As we know, there are many types of factors taking effect. On one hand, the determinants of supply include production costs, the technology of production, the price of related goods, firm’s expectations about future prices, number of suppliers, etc. On the other hand, the determinants of demand comprise income, tastes and preferences, prices of related goods and services, expectations and number of Buyers. What’s more, it is believed that factoring in of Marketing also has something to do with the curves because marketing drives demand in some way.

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In a wide variety of historic and current examples, we find more and more evidence that with shifts in demand or in supply causing changes in price and quantity, we can explain changes in quantities as well as prices as the equilibrium of supply and demand. The changes in price and quantity are coordinated in many ways that can be not only understood but also predicted, at the premise that we understand the theory of supply and demand. As the topic of the article, the author thinks that the factors influencing the equilibrium are far more complicated so “Supply and Demand Are Hard to Measure”. To some extent, that is because prices and quantities are determined by both supply and demand.

The author has a new idea that nationality has influence and it indeed makes a difference. It is pointed out that prices and quantities differ across countries, which breaks the traditional theory of “If both curves were the same in every country, broadband prices and use would be the same in every country.” Some people may even argue that income skews the opportunity cost of broadband ownership.

It seems strange that iPhone sells extraordinarily well Mainland China. Maybe you will surprise that in such a developing Asian country, though a small portion of people can lead a tremendous change. It’s true, and it’s certain that China has been the greatest purchasing power only after the USA on luxury goods, let along iPhone.

Consequently, what makes supply and demand hard to measure is the reality: the world is indeed a mixture of both cases. The author owes this to an identification problem, with a bit sense of humor, which arises precisely because prices and quantities are determined by both blades of the supply and demand scissors.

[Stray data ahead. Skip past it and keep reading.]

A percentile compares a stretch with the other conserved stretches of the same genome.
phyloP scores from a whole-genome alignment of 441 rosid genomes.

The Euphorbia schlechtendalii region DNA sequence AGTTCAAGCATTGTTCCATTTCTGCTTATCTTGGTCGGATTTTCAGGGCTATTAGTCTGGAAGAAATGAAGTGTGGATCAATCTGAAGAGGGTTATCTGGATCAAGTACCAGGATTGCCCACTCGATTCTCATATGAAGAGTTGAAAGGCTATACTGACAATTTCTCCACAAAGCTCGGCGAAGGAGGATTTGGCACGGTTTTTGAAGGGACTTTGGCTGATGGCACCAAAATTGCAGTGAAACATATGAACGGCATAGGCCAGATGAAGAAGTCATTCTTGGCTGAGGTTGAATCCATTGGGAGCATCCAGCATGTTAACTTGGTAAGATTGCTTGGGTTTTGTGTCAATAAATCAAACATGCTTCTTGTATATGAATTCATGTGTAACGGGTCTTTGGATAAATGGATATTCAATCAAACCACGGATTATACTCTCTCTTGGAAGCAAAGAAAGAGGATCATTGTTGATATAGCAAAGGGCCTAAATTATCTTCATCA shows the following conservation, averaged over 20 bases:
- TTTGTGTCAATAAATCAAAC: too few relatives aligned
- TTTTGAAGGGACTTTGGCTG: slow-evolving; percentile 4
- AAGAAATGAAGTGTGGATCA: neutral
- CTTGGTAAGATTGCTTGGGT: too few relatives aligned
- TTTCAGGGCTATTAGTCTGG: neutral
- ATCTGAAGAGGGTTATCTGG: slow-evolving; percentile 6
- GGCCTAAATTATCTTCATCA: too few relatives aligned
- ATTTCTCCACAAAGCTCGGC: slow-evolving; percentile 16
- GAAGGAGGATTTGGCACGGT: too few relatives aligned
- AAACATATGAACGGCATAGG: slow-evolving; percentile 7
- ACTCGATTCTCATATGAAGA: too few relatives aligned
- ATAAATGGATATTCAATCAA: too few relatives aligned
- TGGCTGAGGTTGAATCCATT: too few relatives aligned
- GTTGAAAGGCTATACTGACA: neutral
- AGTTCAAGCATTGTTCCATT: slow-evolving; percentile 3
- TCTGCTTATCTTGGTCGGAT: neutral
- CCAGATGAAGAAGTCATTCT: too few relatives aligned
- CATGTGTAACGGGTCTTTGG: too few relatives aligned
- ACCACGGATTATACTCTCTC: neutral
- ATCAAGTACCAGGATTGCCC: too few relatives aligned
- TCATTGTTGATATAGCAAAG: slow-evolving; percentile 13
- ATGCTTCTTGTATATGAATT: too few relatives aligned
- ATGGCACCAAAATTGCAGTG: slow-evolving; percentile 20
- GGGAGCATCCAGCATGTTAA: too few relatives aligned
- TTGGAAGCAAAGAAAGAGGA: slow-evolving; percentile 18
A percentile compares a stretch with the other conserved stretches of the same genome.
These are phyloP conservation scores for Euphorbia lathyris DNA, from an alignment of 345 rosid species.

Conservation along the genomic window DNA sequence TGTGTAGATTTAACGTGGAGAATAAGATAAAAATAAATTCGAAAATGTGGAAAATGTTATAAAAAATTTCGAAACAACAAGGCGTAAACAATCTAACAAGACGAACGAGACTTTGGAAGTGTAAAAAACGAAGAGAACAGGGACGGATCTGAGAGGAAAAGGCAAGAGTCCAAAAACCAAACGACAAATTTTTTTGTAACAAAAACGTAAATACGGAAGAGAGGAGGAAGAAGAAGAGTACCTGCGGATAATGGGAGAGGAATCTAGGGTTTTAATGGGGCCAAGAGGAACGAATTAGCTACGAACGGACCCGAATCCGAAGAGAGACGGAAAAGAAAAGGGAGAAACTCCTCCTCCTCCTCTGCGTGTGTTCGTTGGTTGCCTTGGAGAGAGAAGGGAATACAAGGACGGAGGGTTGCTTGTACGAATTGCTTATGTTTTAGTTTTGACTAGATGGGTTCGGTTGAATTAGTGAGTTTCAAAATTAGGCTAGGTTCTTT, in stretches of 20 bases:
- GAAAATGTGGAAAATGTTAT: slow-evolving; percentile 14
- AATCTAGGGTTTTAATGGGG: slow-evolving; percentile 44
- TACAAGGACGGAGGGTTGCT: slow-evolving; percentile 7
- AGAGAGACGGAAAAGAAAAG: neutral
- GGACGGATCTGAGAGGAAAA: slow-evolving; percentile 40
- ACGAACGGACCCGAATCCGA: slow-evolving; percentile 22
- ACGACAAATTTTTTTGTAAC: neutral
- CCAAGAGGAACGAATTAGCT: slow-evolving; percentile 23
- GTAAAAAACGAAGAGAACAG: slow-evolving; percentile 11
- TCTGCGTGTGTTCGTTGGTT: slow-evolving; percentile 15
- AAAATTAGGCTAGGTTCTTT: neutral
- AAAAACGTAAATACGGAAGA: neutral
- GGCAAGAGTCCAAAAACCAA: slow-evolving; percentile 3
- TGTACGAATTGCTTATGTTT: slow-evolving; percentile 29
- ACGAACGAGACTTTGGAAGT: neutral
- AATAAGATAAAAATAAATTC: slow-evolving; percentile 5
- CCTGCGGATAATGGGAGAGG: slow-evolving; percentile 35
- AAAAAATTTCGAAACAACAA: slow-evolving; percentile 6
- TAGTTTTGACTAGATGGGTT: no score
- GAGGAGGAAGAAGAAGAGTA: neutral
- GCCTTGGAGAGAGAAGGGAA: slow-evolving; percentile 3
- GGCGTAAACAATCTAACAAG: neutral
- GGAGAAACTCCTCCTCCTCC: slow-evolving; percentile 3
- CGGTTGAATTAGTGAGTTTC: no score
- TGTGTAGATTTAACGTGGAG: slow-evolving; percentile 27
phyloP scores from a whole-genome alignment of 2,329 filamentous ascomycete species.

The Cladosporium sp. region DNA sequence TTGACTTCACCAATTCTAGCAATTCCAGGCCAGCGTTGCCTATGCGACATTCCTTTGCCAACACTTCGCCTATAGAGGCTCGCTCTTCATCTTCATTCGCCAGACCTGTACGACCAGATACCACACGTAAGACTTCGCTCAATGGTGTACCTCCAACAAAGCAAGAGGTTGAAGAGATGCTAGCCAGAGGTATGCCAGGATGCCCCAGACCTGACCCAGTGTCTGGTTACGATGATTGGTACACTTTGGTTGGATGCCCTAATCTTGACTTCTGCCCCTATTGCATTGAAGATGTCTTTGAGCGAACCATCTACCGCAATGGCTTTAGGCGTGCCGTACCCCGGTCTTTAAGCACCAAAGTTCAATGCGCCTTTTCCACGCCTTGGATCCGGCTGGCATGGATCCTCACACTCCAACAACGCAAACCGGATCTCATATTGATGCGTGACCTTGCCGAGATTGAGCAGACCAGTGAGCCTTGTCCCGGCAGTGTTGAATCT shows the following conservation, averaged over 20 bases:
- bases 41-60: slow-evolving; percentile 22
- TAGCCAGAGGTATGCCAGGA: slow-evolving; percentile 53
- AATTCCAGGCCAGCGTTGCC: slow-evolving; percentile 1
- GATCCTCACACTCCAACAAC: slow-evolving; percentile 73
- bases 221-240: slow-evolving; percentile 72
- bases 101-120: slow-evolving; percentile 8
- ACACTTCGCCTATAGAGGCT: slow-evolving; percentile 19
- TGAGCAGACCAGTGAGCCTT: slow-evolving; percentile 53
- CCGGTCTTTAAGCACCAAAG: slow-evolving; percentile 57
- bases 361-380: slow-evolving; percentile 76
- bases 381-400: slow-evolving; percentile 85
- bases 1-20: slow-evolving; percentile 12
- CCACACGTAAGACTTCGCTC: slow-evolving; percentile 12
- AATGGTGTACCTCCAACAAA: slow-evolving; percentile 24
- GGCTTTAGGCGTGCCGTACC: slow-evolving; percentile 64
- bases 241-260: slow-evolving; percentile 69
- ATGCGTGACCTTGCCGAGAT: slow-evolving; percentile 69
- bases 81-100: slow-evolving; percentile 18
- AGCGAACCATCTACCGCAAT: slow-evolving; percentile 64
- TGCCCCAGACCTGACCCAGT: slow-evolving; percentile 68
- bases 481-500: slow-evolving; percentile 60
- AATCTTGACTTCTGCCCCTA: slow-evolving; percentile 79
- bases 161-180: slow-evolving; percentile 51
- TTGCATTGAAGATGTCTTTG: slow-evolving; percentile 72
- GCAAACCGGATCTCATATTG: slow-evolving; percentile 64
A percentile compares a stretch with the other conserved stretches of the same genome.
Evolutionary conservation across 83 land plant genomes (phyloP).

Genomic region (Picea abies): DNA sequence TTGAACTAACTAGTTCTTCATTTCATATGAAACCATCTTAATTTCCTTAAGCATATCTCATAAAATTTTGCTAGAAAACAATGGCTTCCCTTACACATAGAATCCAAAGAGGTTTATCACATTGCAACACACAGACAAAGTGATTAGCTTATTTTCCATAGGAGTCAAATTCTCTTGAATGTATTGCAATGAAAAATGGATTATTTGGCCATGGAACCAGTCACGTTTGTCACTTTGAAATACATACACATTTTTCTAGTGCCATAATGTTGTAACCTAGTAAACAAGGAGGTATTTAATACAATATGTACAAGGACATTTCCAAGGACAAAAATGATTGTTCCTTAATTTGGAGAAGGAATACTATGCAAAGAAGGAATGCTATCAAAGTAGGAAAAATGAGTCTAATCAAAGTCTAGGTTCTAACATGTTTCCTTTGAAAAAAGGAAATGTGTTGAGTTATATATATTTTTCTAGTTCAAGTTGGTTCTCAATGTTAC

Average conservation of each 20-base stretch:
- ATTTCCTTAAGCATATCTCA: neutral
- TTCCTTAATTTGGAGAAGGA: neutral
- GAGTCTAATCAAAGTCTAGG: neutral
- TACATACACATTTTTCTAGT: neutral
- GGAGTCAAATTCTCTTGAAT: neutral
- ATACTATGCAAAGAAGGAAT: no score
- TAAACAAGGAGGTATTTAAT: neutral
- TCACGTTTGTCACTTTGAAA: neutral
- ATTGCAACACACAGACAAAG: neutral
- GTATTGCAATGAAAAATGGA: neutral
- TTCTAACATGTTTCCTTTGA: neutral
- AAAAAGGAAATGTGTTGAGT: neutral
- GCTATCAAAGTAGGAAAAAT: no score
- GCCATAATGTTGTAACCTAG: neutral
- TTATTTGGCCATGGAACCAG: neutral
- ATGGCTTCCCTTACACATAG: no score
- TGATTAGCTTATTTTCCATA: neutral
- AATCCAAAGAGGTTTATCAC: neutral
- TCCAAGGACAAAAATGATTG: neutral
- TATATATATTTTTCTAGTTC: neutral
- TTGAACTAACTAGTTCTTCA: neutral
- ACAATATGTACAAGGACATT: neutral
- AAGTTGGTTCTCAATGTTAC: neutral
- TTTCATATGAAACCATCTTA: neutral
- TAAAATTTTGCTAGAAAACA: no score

The example of iPhone indeed proves that demand and supply are hard to measure. Many people bought iPhone not because they need it but for other reasons. Some bought for keeping up with the latest trend, some bought because other people recommended, some bought for showing off, and some bought for having a try… Here comes the consequence of over demand. What’s more, if the APPLE Company restricts the supply so that iPhones seem scarce to consumers, many people will squeeze and swarm forward to get simply one iPhone, even late at night before its release. Some luxury companies also promote their articles in “limited edition” and as a result supply and demand is unequal.

We can bring the same example to every day life. If we compare the price of water to the price of diamonds, there is a dramatic difference. The price of water is very cheap and we use it everyday, not only for drinking, but also for washing cars, watering plants, and for flushing the toilets. Most importantly water is crucial for our life. Diamonds on the other hand, has no significant influence to our lives other than showing off. Diamonds are for sure luxury products, but its components are simply “carbon”. If we assume that the price of water is extremely expensive, would we still use water to wash our cars or flushing the toilets? If the price of diamonds are as cheap as water, will people still ware it on their fingers or as an engagement gift? It all comes down to the theory of scarcity. Water is cheap simply because its easy to get and the world has sufficient of it, diamonds are expensive because it takes millions of years to form and its hard to find.

Generally, there is still something worth digesting after reading and some problems remain unsolved. With much doubt, some readers raised a list of questions. For instance, supply and demand curves must be linear? If supply and demand curves shift around in different geographical regions, or in different periods of time, then shall we get to assume that economic equilibrium is well-defined? Whether the author assumes the shifts occur because of how preferences are distributed or because preferences change, it seems that there’s no guarantee that exchanges are approaching an efficient allocation of resources… The three theses above have a sequence from concrete to abstract. In fact, in the marketplace, it is rarely possible for supply and demand to go the path we have designed. On one hand, supply and demand can be used to describe and measure the market, but on the other hand, for the factors are numerous, the curve is a result of price and quantity as well as a combination of demand and supply, and surely these reasons make the relationship of supply and demand hard to measure.